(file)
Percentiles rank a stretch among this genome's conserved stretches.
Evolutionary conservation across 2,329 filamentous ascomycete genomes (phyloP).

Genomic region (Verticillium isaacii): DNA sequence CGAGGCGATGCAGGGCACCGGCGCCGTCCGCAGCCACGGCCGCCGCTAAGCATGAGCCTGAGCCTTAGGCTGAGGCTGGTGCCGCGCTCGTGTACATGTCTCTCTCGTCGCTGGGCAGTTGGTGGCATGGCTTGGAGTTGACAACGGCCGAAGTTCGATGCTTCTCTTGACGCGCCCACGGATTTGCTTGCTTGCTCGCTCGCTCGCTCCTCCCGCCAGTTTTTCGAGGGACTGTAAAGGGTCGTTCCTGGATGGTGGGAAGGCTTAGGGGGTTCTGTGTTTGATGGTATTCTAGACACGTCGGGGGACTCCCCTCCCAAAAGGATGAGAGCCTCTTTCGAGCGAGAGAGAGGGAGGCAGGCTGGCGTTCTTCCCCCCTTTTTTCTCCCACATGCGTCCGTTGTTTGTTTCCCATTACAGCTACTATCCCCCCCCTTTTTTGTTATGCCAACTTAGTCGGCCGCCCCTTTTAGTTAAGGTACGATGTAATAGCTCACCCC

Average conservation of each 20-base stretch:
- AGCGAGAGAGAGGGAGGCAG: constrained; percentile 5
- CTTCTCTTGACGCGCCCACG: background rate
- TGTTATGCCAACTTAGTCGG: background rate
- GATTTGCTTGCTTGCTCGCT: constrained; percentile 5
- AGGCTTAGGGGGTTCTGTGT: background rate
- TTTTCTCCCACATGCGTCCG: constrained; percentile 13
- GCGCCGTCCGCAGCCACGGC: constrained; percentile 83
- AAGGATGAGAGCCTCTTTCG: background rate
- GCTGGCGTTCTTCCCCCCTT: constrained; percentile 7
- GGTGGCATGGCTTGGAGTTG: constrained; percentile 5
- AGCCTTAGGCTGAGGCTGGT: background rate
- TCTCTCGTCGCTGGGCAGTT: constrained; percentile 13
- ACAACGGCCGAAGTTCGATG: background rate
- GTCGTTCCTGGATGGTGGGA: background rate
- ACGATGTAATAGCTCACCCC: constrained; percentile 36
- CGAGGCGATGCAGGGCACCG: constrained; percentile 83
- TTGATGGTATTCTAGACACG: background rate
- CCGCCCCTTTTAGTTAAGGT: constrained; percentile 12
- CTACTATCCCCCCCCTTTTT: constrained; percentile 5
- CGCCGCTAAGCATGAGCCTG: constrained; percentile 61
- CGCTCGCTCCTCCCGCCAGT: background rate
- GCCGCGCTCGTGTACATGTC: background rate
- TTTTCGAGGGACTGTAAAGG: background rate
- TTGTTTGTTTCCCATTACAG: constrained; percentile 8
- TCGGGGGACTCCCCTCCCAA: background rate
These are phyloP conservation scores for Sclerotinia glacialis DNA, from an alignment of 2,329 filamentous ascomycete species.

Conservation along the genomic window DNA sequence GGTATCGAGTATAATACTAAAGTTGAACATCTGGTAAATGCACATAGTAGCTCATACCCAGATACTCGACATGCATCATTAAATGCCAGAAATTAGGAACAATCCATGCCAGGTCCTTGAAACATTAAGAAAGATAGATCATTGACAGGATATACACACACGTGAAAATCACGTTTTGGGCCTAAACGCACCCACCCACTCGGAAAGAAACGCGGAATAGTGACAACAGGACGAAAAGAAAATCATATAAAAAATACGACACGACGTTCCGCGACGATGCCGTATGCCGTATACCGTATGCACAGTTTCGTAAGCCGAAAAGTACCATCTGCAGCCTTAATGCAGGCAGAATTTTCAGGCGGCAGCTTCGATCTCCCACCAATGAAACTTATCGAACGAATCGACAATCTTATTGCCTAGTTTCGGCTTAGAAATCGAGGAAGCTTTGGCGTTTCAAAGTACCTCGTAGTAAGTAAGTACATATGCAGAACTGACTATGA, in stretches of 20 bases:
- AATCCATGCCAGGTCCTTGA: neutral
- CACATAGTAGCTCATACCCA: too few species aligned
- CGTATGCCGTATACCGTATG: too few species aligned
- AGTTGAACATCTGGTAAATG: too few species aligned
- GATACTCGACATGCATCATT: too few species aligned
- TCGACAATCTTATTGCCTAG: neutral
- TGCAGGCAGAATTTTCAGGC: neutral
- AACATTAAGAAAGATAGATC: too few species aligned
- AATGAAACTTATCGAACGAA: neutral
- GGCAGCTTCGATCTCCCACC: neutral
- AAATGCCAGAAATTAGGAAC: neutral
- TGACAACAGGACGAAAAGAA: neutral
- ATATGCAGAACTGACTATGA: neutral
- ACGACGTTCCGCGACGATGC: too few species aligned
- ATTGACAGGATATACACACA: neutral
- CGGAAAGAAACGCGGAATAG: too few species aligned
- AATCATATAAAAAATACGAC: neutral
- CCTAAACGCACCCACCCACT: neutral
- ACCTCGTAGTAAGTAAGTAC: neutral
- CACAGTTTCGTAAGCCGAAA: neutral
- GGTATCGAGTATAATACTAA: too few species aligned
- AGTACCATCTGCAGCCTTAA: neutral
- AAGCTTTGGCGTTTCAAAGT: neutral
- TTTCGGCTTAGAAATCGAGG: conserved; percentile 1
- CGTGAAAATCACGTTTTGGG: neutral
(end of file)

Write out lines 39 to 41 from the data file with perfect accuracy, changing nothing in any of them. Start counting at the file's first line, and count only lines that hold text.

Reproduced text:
- AACATTAAGAAAGATAGATC: too few species aligned
- AATGAAACTTATCGAACGAA: neutral
- GGCAGCTTCGATCTCCCACC: neutral